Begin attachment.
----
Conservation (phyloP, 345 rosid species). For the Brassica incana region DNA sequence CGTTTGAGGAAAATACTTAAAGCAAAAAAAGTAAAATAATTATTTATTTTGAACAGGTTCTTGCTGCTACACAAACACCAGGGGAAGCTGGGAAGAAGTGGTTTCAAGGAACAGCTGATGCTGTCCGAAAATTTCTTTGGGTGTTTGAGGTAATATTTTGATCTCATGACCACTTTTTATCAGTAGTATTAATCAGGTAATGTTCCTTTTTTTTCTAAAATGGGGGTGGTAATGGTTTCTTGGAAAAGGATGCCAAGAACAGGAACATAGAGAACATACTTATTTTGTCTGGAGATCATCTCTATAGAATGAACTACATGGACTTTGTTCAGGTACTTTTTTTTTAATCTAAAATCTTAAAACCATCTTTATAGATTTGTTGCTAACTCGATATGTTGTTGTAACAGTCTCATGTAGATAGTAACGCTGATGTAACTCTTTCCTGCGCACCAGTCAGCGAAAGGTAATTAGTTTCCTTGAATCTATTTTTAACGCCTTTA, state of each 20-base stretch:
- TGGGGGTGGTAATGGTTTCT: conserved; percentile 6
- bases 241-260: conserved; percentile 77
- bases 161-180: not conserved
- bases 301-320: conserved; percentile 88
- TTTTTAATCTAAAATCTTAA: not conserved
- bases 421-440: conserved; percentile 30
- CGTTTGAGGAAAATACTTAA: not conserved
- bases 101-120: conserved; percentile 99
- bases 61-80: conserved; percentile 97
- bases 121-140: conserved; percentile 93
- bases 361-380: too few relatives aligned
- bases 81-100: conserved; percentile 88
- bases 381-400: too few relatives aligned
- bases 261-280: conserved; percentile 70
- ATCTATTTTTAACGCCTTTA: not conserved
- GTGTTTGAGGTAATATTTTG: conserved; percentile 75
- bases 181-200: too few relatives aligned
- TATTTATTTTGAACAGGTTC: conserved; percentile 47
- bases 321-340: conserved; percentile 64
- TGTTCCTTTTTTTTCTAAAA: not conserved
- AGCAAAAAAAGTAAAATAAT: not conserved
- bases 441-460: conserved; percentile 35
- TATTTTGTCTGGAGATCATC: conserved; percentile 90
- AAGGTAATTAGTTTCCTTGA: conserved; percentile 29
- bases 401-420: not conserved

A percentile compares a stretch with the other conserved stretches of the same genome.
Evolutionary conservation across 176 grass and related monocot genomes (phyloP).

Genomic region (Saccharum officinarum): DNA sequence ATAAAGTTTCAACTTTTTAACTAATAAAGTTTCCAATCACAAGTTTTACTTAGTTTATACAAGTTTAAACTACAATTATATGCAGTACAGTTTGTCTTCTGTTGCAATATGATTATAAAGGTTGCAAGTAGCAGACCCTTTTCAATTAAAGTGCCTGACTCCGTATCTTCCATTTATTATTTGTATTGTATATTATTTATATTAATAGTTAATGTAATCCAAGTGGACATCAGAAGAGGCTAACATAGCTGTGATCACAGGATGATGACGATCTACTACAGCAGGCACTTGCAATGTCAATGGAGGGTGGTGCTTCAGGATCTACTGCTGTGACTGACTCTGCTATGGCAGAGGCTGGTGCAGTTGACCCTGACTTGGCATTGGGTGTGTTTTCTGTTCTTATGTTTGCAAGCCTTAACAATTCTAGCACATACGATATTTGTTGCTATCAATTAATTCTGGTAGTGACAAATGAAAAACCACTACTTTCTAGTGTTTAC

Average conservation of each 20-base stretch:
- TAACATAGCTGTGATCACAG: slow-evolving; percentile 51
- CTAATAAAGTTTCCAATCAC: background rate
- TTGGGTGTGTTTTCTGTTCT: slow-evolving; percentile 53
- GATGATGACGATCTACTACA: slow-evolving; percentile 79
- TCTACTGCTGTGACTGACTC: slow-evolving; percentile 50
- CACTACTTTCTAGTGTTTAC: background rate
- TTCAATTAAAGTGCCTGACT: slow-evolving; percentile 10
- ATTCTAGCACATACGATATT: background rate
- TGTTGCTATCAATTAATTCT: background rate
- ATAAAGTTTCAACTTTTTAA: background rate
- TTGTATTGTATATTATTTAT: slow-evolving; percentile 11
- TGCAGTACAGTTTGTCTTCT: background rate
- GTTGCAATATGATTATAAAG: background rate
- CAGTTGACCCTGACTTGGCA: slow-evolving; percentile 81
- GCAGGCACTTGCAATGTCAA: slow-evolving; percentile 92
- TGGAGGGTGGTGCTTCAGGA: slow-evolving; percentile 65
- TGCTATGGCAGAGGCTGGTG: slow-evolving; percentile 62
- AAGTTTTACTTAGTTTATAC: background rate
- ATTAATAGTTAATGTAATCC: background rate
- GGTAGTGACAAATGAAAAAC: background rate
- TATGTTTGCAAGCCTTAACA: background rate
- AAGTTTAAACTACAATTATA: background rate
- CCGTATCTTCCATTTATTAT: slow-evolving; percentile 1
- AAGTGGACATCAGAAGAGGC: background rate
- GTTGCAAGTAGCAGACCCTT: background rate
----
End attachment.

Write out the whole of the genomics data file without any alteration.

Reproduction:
Conservation (phyloP, 345 rosid species). For the Brassica incana region DNA sequence CGTTTGAGGAAAATACTTAAAGCAAAAAAAGTAAAATAATTATTTATTTTGAACAGGTTCTTGCTGCTACACAAACACCAGGGGAAGCTGGGAAGAAGTGGTTTCAAGGAACAGCTGATGCTGTCCGAAAATTTCTTTGGGTGTTTGAGGTAATATTTTGATCTCATGACCACTTTTTATCAGTAGTATTAATCAGGTAATGTTCCTTTTTTTTCTAAAATGGGGGTGGTAATGGTTTCTTGGAAAAGGATGCCAAGAACAGGAACATAGAGAACATACTTATTTTGTCTGGAGATCATCTCTATAGAATGAACTACATGGACTTTGTTCAGGTACTTTTTTTTTAATCTAAAATCTTAAAACCATCTTTATAGATTTGTTGCTAACTCGATATGTTGTTGTAACAGTCTCATGTAGATAGTAACGCTGATGTAACTCTTTCCTGCGCACCAGTCAGCGAAAGGTAATTAGTTTCCTTGAATCTATTTTTAACGCCTTTA, state of each 20-base stretch:
- TGGGGGTGGTAATGGTTTCT: conserved; percentile 6
- bases 241-260: conserved; percentile 77
- bases 161-180: not conserved
- bases 301-320: conserved; percentile 88
- TTTTTAATCTAAAATCTTAA: not conserved
- bases 421-440: conserved; percentile 30
- CGTTTGAGGAAAATACTTAA: not conserved
- bases 101-120: conserved; percentile 99
- bases 61-80: conserved; percentile 97
- bases 121-140: conserved; percentile 93
- bases 361-380: too few relatives aligned
- bases 81-100: conserved; percentile 88
- bases 381-400: too few relatives aligned
- bases 261-280: conserved; percentile 70
- ATCTATTTTTAACGCCTTTA: not conserved
- GTGTTTGAGGTAATATTTTG: conserved; percentile 75
- bases 181-200: too few relatives aligned
- TATTTATTTTGAACAGGTTC: conserved; percentile 47
- bases 321-340: conserved; percentile 64
- TGTTCCTTTTTTTTCTAAAA: not conserved
- AGCAAAAAAAGTAAAATAAT: not conserved
- bases 441-460: conserved; percentile 35
- TATTTTGTCTGGAGATCATC: conserved; percentile 90
- AAGGTAATTAGTTTCCTTGA: conserved; percentile 29
- bases 401-420: not conserved

A percentile compares a stretch with the other conserved stretches of the same genome.
Evolutionary conservation across 176 grass and related monocot genomes (phyloP).

Genomic region (Saccharum officinarum): DNA sequence ATAAAGTTTCAACTTTTTAACTAATAAAGTTTCCAATCACAAGTTTTACTTAGTTTATACAAGTTTAAACTACAATTATATGCAGTACAGTTTGTCTTCTGTTGCAATATGATTATAAAGGTTGCAAGTAGCAGACCCTTTTCAATTAAAGTGCCTGACTCCGTATCTTCCATTTATTATTTGTATTGTATATTATTTATATTAATAGTTAATGTAATCCAAGTGGACATCAGAAGAGGCTAACATAGCTGTGATCACAGGATGATGACGATCTACTACAGCAGGCACTTGCAATGTCAATGGAGGGTGGTGCTTCAGGATCTACTGCTGTGACTGACTCTGCTATGGCAGAGGCTGGTGCAGTTGACCCTGACTTGGCATTGGGTGTGTTTTCTGTTCTTATGTTTGCAAGCCTTAACAATTCTAGCACATACGATATTTGTTGCTATCAATTAATTCTGGTAGTGACAAATGAAAAACCACTACTTTCTAGTGTTTAC

Average conservation of each 20-base stretch:
- TAACATAGCTGTGATCACAG: slow-evolving; percentile 51
- CTAATAAAGTTTCCAATCAC: background rate
- TTGGGTGTGTTTTCTGTTCT: slow-evolving; percentile 53
- GATGATGACGATCTACTACA: slow-evolving; percentile 79
- TCTACTGCTGTGACTGACTC: slow-evolving; percentile 50
- CACTACTTTCTAGTGTTTAC: background rate
- TTCAATTAAAGTGCCTGACT: slow-evolving; percentile 10
- ATTCTAGCACATACGATATT: background rate
- TGTTGCTATCAATTAATTCT: background rate
- ATAAAGTTTCAACTTTTTAA: background rate
- TTGTATTGTATATTATTTAT: slow-evolving; percentile 11
- TGCAGTACAGTTTGTCTTCT: background rate
- GTTGCAATATGATTATAAAG: background rate
- CAGTTGACCCTGACTTGGCA: slow-evolving; percentile 81
- GCAGGCACTTGCAATGTCAA: slow-evolving; percentile 92
- TGGAGGGTGGTGCTTCAGGA: slow-evolving; percentile 65
- TGCTATGGCAGAGGCTGGTG: slow-evolving; percentile 62
- AAGTTTTACTTAGTTTATAC: background rate
- ATTAATAGTTAATGTAATCC: background rate
- GGTAGTGACAAATGAAAAAC: background rate
- TATGTTTGCAAGCCTTAACA: background rate
- AAGTTTAAACTACAATTATA: background rate
- CCGTATCTTCCATTTATTAT: slow-evolving; percentile 1
- AAGTGGACATCAGAAGAGGC: background rate
- GTTGCAAGTAGCAGACCCTT: background rate